There are some fundamental rules for innovating that will see you make the right decisions on what ideas to develop, how to develop them and who to do business with.
Rule 1 – Appreciate the Situation
As inventors, you are naturally enthusiastic about your ideas and are the best person to promote them. You know more about your idea than anybody else and what you need to turn it from an idea into a reality, whether that is investment, services or resources. However, too many inventors only think about their own needs and do not consider the needs of their project partners and customers. They think that everybody will appreciate their invention and want to work with them and that they keep all the profit. Unless you can fund the protection, development and sales and marketing yourself, you will have to relinquish a stake in your idea for the money or services that you need and convince investors, designers and manufacturers about how they benefit from working with you and your idea.
What do investors want to know?
How much money can they make?
What is the potential market?
What share of the market will your idea take and why?
What investment is needed and what equity do they get in exchange?
How long will it take before they start making money?
What do manufacturers want to know?
How much potential business will they do?
What is the market?
What is the projected retail price?
Will the manufacturing be frequent / done in batches?
What do your potential customers want to know?
How will they benefit?
Why is the product better for them?
How much will it cost them?
Rule 2 – Give Yourself the Best Opportunity
There is no point wasting your time and money on developing ideas where there is no market, the idea already exists or there is no demand for your idea. The Smart Idea Store website provides you with the resources and contacts to quickly ascertain whether your idea meets a need, is commercially viable and that it is novel and protectable. Using these resources can save you wasting time and money developing an idea that is destined to fail. It is very easy to criticise other people’s ideas; how many of us have watched programmes like the Dragon’s Den and happily picked holes in the technology or the business plan and sales forecasts of the people seeking investment. It is always easy to find the limitation in other people’s ideas but not so easy to critically evaluate our own ideas.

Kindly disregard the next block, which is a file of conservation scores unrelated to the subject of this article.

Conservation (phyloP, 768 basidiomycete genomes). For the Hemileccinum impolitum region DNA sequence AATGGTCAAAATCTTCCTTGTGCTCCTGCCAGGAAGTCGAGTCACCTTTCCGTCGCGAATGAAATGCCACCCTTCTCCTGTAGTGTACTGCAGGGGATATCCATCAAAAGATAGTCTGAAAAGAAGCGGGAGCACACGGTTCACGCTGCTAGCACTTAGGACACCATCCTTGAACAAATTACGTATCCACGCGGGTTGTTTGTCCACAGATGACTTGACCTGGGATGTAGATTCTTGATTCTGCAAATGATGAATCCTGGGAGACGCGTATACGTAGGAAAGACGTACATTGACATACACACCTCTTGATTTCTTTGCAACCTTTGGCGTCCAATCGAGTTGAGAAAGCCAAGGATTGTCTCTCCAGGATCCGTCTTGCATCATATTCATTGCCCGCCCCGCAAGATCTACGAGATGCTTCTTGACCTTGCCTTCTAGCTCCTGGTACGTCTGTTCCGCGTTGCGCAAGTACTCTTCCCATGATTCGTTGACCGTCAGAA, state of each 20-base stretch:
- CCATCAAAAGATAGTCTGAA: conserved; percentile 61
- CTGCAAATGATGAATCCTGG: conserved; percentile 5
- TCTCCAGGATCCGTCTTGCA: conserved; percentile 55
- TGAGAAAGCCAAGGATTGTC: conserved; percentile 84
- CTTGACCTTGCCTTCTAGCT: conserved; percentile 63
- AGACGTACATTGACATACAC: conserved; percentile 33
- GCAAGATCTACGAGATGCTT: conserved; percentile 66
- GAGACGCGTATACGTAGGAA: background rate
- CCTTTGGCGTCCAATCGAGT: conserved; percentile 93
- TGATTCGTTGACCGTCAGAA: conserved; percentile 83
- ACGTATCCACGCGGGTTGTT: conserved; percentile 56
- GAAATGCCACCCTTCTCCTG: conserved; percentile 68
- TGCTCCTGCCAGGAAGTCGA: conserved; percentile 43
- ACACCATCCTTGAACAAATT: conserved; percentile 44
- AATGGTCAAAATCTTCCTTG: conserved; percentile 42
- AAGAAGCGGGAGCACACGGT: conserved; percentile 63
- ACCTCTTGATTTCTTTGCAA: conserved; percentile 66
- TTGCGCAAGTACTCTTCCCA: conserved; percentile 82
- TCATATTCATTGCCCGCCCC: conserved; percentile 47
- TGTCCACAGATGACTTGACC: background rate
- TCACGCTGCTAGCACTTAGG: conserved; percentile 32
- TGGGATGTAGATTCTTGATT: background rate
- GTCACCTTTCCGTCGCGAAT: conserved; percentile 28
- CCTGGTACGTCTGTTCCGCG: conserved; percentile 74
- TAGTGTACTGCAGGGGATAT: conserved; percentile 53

Other people, whether they are investors, project partners or customers, will critically evaluate your ideas or products and make a decision on whether to invest in you, work with you or buy your product. Therefore it is better that you make the decision at an early stage, following your personal critical evaluation of the idea, that the idea needs improvement or should be rejected, rather than spending your time and money developing it only to be told by others that it doesn’t meet their needs or already exists. Spending time at the beginning to find lucrative opportunities and assessing how your idea compares to the competition will give your idea the best opportunity.
Rule 3 – Play Your Own Game
The best place to start is with your own experience, whether that is your work or your personal life, where you know the problem and understand what is required from a solution. Laszlo Biro, a journalist in Hungary, invented the Biro pen to overcome the problems of the fountain pen, which often ran out of ink, refilling the cartridge was time consuming and the ink would often smudge on the page or leak onto your clothes. Erik Rotheim, a keen skier, came up with the aerosol as a way of quickly applying an even coat of wax to his skis. They went on to be used for deodorant, hairspray, air fresheners, etc. Martin Cooper, an inventor at Motorola, took the idea of a car phone and turned it into a portable phone so that you could be contacted anywhere and never miss a call and came up with the first mobile phone. Businessman Franz San Galli lived in St. Petersburg in the middle of the 19th century where there is a daily mean temperature of -6°C in winter. He revolutionised our households by inventing the radiator and central heating system that went on to be a standard in houses around the world.
Rule 4 – Take the Right Risks